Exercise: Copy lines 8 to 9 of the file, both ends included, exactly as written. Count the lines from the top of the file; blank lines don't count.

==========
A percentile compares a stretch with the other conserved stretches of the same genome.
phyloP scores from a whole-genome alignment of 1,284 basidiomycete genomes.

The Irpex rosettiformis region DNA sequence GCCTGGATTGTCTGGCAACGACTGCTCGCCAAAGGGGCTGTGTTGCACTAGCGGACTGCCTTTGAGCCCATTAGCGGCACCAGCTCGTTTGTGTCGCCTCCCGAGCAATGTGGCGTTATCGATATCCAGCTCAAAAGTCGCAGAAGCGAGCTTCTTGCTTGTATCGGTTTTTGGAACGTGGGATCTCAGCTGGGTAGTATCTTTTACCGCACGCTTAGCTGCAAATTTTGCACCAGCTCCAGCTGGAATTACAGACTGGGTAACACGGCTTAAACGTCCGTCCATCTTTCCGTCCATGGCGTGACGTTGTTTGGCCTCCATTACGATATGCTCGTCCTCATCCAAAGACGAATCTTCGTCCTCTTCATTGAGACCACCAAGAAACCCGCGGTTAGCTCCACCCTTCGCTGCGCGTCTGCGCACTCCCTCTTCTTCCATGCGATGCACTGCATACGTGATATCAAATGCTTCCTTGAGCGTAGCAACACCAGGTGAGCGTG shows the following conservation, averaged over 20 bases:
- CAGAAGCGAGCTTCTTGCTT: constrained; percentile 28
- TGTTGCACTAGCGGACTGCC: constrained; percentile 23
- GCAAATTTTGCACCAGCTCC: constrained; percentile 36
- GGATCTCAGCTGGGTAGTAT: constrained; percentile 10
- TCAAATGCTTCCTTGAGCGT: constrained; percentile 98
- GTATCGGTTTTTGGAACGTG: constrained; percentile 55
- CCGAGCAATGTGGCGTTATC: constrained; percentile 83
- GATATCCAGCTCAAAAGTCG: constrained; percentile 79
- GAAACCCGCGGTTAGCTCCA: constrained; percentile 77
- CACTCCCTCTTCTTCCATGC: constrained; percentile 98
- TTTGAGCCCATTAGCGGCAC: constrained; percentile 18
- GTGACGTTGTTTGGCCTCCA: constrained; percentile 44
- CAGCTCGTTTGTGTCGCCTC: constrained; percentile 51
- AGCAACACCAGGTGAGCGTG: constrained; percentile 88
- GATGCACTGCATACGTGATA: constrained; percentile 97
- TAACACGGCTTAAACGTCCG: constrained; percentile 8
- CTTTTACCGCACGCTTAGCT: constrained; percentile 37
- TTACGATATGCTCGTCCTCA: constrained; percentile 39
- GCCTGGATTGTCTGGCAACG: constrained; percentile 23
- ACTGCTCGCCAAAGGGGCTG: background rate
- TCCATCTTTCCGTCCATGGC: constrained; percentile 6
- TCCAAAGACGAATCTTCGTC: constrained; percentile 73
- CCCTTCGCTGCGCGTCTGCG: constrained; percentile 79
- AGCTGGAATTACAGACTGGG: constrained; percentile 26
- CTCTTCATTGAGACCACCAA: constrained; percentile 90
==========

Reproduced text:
- TCAAATGCTTCCTTGAGCGT: constrained; percentile 98
- GTATCGGTTTTTGGAACGTG: constrained; percentile 55